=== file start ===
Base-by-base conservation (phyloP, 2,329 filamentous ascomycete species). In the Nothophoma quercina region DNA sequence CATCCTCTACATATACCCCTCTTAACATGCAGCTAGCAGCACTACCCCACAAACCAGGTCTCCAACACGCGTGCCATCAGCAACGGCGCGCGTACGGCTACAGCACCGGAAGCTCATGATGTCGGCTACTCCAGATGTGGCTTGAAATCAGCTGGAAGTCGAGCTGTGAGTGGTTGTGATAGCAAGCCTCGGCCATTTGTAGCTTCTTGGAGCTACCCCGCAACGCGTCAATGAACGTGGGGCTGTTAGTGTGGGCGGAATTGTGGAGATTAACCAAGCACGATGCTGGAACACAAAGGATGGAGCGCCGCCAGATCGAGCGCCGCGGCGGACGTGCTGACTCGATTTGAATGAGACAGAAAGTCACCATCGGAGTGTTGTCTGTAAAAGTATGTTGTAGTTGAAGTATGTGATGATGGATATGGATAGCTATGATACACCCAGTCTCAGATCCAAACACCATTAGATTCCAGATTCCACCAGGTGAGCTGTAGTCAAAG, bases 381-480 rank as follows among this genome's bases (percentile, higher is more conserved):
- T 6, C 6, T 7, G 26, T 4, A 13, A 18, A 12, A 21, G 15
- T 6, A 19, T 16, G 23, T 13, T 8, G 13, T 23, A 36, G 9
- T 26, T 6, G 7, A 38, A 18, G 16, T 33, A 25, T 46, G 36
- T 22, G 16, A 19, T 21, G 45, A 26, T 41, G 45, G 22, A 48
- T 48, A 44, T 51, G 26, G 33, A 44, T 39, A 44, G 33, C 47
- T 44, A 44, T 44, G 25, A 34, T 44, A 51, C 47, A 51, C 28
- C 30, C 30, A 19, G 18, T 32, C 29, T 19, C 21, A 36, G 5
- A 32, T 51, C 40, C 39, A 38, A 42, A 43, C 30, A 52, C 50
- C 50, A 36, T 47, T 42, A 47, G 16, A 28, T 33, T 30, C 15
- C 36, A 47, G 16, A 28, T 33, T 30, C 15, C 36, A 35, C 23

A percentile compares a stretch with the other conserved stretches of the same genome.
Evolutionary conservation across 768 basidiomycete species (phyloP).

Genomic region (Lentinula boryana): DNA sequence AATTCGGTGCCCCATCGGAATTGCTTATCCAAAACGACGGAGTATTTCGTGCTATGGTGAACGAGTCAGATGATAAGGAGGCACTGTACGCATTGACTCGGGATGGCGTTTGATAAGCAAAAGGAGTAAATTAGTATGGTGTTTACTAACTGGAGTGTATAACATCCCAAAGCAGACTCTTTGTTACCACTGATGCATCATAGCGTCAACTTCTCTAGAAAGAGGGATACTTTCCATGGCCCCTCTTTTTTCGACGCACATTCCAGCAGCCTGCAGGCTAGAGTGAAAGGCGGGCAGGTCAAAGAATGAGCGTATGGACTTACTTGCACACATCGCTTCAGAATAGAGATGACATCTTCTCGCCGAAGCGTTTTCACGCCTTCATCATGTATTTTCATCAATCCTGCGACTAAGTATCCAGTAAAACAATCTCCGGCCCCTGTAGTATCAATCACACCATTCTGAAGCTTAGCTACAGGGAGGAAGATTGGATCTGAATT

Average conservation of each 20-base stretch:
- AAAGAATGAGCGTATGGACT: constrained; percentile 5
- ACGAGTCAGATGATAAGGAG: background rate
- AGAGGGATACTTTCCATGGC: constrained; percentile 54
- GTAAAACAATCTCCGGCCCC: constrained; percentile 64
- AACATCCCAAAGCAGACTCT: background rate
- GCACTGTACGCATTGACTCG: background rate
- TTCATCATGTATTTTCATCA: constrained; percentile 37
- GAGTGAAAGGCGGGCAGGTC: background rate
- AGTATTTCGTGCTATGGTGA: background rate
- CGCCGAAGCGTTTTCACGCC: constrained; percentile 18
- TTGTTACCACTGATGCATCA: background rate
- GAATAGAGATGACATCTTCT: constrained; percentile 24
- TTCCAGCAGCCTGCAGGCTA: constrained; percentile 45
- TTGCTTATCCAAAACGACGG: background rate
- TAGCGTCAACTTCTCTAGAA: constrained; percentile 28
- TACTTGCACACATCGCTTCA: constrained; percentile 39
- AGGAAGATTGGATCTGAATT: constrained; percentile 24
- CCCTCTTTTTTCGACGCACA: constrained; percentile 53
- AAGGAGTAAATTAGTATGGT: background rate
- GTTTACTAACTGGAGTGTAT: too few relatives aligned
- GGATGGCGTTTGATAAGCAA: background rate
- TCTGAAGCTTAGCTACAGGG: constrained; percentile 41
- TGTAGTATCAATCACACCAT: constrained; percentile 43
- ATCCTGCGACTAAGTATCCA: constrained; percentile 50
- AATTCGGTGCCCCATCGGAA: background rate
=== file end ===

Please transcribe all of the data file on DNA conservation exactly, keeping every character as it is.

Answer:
Base-by-base conservation (phyloP, 2,329 filamentous ascomycete species). In the Nothophoma quercina region DNA sequence CATCCTCTACATATACCCCTCTTAACATGCAGCTAGCAGCACTACCCCACAAACCAGGTCTCCAACACGCGTGCCATCAGCAACGGCGCGCGTACGGCTACAGCACCGGAAGCTCATGATGTCGGCTACTCCAGATGTGGCTTGAAATCAGCTGGAAGTCGAGCTGTGAGTGGTTGTGATAGCAAGCCTCGGCCATTTGTAGCTTCTTGGAGCTACCCCGCAACGCGTCAATGAACGTGGGGCTGTTAGTGTGGGCGGAATTGTGGAGATTAACCAAGCACGATGCTGGAACACAAAGGATGGAGCGCCGCCAGATCGAGCGCCGCGGCGGACGTGCTGACTCGATTTGAATGAGACAGAAAGTCACCATCGGAGTGTTGTCTGTAAAAGTATGTTGTAGTTGAAGTATGTGATGATGGATATGGATAGCTATGATACACCCAGTCTCAGATCCAAACACCATTAGATTCCAGATTCCACCAGGTGAGCTGTAGTCAAAG, bases 381-480 rank as follows among this genome's bases (percentile, higher is more conserved):
- T 6, C 6, T 7, G 26, T 4, A 13, A 18, A 12, A 21, G 15
- T 6, A 19, T 16, G 23, T 13, T 8, G 13, T 23, A 36, G 9
- T 26, T 6, G 7, A 38, A 18, G 16, T 33, A 25, T 46, G 36
- T 22, G 16, A 19, T 21, G 45, A 26, T 41, G 45, G 22, A 48
- T 48, A 44, T 51, G 26, G 33, A 44, T 39, A 44, G 33, C 47
- T 44, A 44, T 44, G 25, A 34, T 44, A 51, C 47, A 51, C 28
- C 30, C 30, A 19, G 18, T 32, C 29, T 19, C 21, A 36, G 5
- A 32, T 51, C 40, C 39, A 38, A 42, A 43, C 30, A 52, C 50
- C 50, A 36, T 47, T 42, A 47, G 16, A 28, T 33, T 30, C 15
- C 36, A 47, G 16, A 28, T 33, T 30, C 15, C 36, A 35, C 23

A percentile compares a stretch with the other conserved stretches of the same genome.
Evolutionary conservation across 768 basidiomycete species (phyloP).

Genomic region (Lentinula boryana): DNA sequence AATTCGGTGCCCCATCGGAATTGCTTATCCAAAACGACGGAGTATTTCGTGCTATGGTGAACGAGTCAGATGATAAGGAGGCACTGTACGCATTGACTCGGGATGGCGTTTGATAAGCAAAAGGAGTAAATTAGTATGGTGTTTACTAACTGGAGTGTATAACATCCCAAAGCAGACTCTTTGTTACCACTGATGCATCATAGCGTCAACTTCTCTAGAAAGAGGGATACTTTCCATGGCCCCTCTTTTTTCGACGCACATTCCAGCAGCCTGCAGGCTAGAGTGAAAGGCGGGCAGGTCAAAGAATGAGCGTATGGACTTACTTGCACACATCGCTTCAGAATAGAGATGACATCTTCTCGCCGAAGCGTTTTCACGCCTTCATCATGTATTTTCATCAATCCTGCGACTAAGTATCCAGTAAAACAATCTCCGGCCCCTGTAGTATCAATCACACCATTCTGAAGCTTAGCTACAGGGAGGAAGATTGGATCTGAATT

Average conservation of each 20-base stretch:
- AAAGAATGAGCGTATGGACT: constrained; percentile 5
- ACGAGTCAGATGATAAGGAG: background rate
- AGAGGGATACTTTCCATGGC: constrained; percentile 54
- GTAAAACAATCTCCGGCCCC: constrained; percentile 64
- AACATCCCAAAGCAGACTCT: background rate
- GCACTGTACGCATTGACTCG: background rate
- TTCATCATGTATTTTCATCA: constrained; percentile 37
- GAGTGAAAGGCGGGCAGGTC: background rate
- AGTATTTCGTGCTATGGTGA: background rate
- CGCCGAAGCGTTTTCACGCC: constrained; percentile 18
- TTGTTACCACTGATGCATCA: background rate
- GAATAGAGATGACATCTTCT: constrained; percentile 24
- TTCCAGCAGCCTGCAGGCTA: constrained; percentile 45
- TTGCTTATCCAAAACGACGG: background rate
- TAGCGTCAACTTCTCTAGAA: constrained; percentile 28
- TACTTGCACACATCGCTTCA: constrained; percentile 39
- AGGAAGATTGGATCTGAATT: constrained; percentile 24
- CCCTCTTTTTTCGACGCACA: constrained; percentile 53
- AAGGAGTAAATTAGTATGGT: background rate
- GTTTACTAACTGGAGTGTAT: too few relatives aligned
- GGATGGCGTTTGATAAGCAA: background rate
- TCTGAAGCTTAGCTACAGGG: constrained; percentile 41
- TGTAGTATCAATCACACCAT: constrained; percentile 43
- ATCCTGCGACTAAGTATCCA: constrained; percentile 50
- AATTCGGTGCCCCATCGGAA: background rate